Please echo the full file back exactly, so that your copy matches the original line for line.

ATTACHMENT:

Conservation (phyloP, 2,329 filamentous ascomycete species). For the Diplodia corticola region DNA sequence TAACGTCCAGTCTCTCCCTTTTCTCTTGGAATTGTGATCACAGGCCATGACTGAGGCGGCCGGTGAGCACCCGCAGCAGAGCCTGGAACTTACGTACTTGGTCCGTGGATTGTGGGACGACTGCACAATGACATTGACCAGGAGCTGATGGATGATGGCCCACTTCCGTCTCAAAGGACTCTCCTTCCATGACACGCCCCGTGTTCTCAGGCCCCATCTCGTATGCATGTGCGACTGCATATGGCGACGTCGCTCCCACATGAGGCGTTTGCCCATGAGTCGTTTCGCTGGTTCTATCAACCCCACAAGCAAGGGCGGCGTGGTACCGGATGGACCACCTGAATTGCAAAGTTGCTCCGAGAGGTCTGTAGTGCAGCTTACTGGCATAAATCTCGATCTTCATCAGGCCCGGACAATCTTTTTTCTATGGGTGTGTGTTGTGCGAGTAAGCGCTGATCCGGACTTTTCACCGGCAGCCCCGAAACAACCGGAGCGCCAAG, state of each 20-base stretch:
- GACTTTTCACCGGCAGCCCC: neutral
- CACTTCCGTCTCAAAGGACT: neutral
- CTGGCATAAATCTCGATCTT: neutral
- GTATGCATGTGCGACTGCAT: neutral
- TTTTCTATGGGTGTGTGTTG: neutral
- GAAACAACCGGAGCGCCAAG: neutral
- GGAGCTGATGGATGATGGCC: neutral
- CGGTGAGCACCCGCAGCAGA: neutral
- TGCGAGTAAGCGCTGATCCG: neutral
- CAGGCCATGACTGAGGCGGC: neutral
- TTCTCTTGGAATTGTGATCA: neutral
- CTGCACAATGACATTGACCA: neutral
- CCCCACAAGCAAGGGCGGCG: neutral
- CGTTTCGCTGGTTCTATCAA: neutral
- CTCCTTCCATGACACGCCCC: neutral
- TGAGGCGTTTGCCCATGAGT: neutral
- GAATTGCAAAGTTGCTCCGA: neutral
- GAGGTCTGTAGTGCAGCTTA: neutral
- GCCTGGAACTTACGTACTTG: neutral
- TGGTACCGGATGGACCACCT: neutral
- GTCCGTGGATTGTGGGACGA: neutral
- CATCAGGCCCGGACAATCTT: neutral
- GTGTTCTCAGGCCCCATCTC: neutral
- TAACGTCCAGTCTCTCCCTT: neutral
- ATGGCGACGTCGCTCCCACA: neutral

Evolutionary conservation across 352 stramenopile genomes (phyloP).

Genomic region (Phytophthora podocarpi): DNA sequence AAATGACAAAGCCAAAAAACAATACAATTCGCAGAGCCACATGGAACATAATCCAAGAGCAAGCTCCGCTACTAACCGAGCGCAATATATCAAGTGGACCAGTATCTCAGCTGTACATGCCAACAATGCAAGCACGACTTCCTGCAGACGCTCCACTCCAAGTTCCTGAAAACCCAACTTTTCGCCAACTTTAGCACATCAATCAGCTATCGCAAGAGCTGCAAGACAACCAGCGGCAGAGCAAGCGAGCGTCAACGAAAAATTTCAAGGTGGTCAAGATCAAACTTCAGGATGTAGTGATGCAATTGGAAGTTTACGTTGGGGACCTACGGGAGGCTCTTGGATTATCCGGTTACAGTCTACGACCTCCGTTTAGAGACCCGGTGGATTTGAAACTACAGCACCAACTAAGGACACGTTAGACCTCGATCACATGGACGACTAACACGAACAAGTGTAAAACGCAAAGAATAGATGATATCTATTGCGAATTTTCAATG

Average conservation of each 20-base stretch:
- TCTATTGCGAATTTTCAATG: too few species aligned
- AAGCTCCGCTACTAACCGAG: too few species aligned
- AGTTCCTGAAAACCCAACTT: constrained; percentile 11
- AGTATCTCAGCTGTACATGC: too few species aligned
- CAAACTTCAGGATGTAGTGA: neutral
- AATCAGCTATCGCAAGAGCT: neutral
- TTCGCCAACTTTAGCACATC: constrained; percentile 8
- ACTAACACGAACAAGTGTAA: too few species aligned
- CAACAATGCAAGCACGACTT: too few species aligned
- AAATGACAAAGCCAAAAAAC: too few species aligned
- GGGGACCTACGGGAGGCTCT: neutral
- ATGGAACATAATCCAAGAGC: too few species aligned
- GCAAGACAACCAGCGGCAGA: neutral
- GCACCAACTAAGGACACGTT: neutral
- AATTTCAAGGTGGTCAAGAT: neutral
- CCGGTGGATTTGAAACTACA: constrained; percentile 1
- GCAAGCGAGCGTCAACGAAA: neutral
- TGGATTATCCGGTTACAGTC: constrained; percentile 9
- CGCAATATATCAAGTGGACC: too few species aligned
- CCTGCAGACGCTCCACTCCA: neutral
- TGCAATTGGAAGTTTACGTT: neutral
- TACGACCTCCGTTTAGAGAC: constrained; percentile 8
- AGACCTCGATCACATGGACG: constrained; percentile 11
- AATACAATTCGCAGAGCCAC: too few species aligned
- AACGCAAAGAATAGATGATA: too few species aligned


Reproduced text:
Conservation (phyloP, 2,329 filamentous ascomycete species). For the Diplodia corticola region DNA sequence TAACGTCCAGTCTCTCCCTTTTCTCTTGGAATTGTGATCACAGGCCATGACTGAGGCGGCCGGTGAGCACCCGCAGCAGAGCCTGGAACTTACGTACTTGGTCCGTGGATTGTGGGACGACTGCACAATGACATTGACCAGGAGCTGATGGATGATGGCCCACTTCCGTCTCAAAGGACTCTCCTTCCATGACACGCCCCGTGTTCTCAGGCCCCATCTCGTATGCATGTGCGACTGCATATGGCGACGTCGCTCCCACATGAGGCGTTTGCCCATGAGTCGTTTCGCTGGTTCTATCAACCCCACAAGCAAGGGCGGCGTGGTACCGGATGGACCACCTGAATTGCAAAGTTGCTCCGAGAGGTCTGTAGTGCAGCTTACTGGCATAAATCTCGATCTTCATCAGGCCCGGACAATCTTTTTTCTATGGGTGTGTGTTGTGCGAGTAAGCGCTGATCCGGACTTTTCACCGGCAGCCCCGAAACAACCGGAGCGCCAAG, state of each 20-base stretch:
- GACTTTTCACCGGCAGCCCC: neutral
- CACTTCCGTCTCAAAGGACT: neutral
- CTGGCATAAATCTCGATCTT: neutral
- GTATGCATGTGCGACTGCAT: neutral
- TTTTCTATGGGTGTGTGTTG: neutral
- GAAACAACCGGAGCGCCAAG: neutral
- GGAGCTGATGGATGATGGCC: neutral
- CGGTGAGCACCCGCAGCAGA: neutral
- TGCGAGTAAGCGCTGATCCG: neutral
- CAGGCCATGACTGAGGCGGC: neutral
- TTCTCTTGGAATTGTGATCA: neutral
- CTGCACAATGACATTGACCA: neutral
- CCCCACAAGCAAGGGCGGCG: neutral
- CGTTTCGCTGGTTCTATCAA: neutral
- CTCCTTCCATGACACGCCCC: neutral
- TGAGGCGTTTGCCCATGAGT: neutral
- GAATTGCAAAGTTGCTCCGA: neutral
- GAGGTCTGTAGTGCAGCTTA: neutral
- GCCTGGAACTTACGTACTTG: neutral
- TGGTACCGGATGGACCACCT: neutral
- GTCCGTGGATTGTGGGACGA: neutral
- CATCAGGCCCGGACAATCTT: neutral
- GTGTTCTCAGGCCCCATCTC: neutral
- TAACGTCCAGTCTCTCCCTT: neutral
- ATGGCGACGTCGCTCCCACA: neutral

Evolutionary conservation across 352 stramenopile genomes (phyloP).

Genomic region (Phytophthora podocarpi): DNA sequence AAATGACAAAGCCAAAAAACAATACAATTCGCAGAGCCACATGGAACATAATCCAAGAGCAAGCTCCGCTACTAACCGAGCGCAATATATCAAGTGGACCAGTATCTCAGCTGTACATGCCAACAATGCAAGCACGACTTCCTGCAGACGCTCCACTCCAAGTTCCTGAAAACCCAACTTTTCGCCAACTTTAGCACATCAATCAGCTATCGCAAGAGCTGCAAGACAACCAGCGGCAGAGCAAGCGAGCGTCAACGAAAAATTTCAAGGTGGTCAAGATCAAACTTCAGGATGTAGTGATGCAATTGGAAGTTTACGTTGGGGACCTACGGGAGGCTCTTGGATTATCCGGTTACAGTCTACGACCTCCGTTTAGAGACCCGGTGGATTTGAAACTACAGCACCAACTAAGGACACGTTAGACCTCGATCACATGGACGACTAACACGAACAAGTGTAAAACGCAAAGAATAGATGATATCTATTGCGAATTTTCAATG

Average conservation of each 20-base stretch:
- TCTATTGCGAATTTTCAATG: too few species aligned
- AAGCTCCGCTACTAACCGAG: too few species aligned
- AGTTCCTGAAAACCCAACTT: constrained; percentile 11
- AGTATCTCAGCTGTACATGC: too few species aligned
- CAAACTTCAGGATGTAGTGA: neutral
- AATCAGCTATCGCAAGAGCT: neutral
- TTCGCCAACTTTAGCACATC: constrained; percentile 8
- ACTAACACGAACAAGTGTAA: too few species aligned
- CAACAATGCAAGCACGACTT: too few species aligned
- AAATGACAAAGCCAAAAAAC: too few species aligned
- GGGGACCTACGGGAGGCTCT: neutral
- ATGGAACATAATCCAAGAGC: too few species aligned
- GCAAGACAACCAGCGGCAGA: neutral
- GCACCAACTAAGGACACGTT: neutral
- AATTTCAAGGTGGTCAAGAT: neutral
- CCGGTGGATTTGAAACTACA: constrained; percentile 1
- GCAAGCGAGCGTCAACGAAA: neutral
- TGGATTATCCGGTTACAGTC: constrained; percentile 9
- CGCAATATATCAAGTGGACC: too few species aligned
- CCTGCAGACGCTCCACTCCA: neutral
- TGCAATTGGAAGTTTACGTT: neutral
- TACGACCTCCGTTTAGAGAC: constrained; percentile 8
- AGACCTCGATCACATGGACG: constrained; percentile 11
- AATACAATTCGCAGAGCCAC: too few species aligned
- AACGCAAAGAATAGATGATA: too few species aligned